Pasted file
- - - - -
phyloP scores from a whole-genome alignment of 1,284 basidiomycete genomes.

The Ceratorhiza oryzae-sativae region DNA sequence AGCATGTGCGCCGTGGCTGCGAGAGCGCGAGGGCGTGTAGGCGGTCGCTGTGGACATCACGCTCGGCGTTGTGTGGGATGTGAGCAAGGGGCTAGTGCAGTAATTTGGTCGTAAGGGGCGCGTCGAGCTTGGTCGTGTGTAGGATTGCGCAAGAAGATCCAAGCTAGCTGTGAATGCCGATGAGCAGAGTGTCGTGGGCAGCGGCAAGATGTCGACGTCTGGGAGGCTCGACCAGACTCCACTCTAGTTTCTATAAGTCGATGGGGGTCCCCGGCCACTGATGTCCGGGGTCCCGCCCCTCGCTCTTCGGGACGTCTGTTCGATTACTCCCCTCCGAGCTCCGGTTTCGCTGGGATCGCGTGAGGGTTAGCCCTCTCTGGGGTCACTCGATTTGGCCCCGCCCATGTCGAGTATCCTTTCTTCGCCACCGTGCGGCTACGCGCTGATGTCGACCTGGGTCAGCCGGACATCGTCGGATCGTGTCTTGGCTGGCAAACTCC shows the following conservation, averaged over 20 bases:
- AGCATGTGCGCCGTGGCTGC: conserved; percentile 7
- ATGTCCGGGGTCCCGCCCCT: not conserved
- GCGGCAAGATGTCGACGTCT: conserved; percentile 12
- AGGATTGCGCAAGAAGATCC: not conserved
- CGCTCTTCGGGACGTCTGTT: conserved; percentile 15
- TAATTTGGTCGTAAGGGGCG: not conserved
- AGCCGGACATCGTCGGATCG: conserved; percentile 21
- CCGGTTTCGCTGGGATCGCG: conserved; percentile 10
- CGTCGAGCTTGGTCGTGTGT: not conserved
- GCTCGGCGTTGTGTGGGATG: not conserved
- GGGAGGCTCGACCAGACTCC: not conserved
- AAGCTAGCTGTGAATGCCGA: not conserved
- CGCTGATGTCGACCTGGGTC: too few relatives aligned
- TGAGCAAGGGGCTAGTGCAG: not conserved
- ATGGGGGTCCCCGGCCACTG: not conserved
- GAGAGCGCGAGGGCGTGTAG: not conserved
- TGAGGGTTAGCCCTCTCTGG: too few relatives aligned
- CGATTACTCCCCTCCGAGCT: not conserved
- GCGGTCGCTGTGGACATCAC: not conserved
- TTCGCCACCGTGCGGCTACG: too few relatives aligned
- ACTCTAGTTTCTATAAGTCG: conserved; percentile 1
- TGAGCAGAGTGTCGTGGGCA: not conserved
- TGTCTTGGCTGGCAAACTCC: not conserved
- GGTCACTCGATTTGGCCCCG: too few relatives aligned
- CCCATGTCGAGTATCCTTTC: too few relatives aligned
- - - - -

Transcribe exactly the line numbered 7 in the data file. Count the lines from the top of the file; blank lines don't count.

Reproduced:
- CGCTCTTCGGGACGTCTGTT: conserved; percentile 15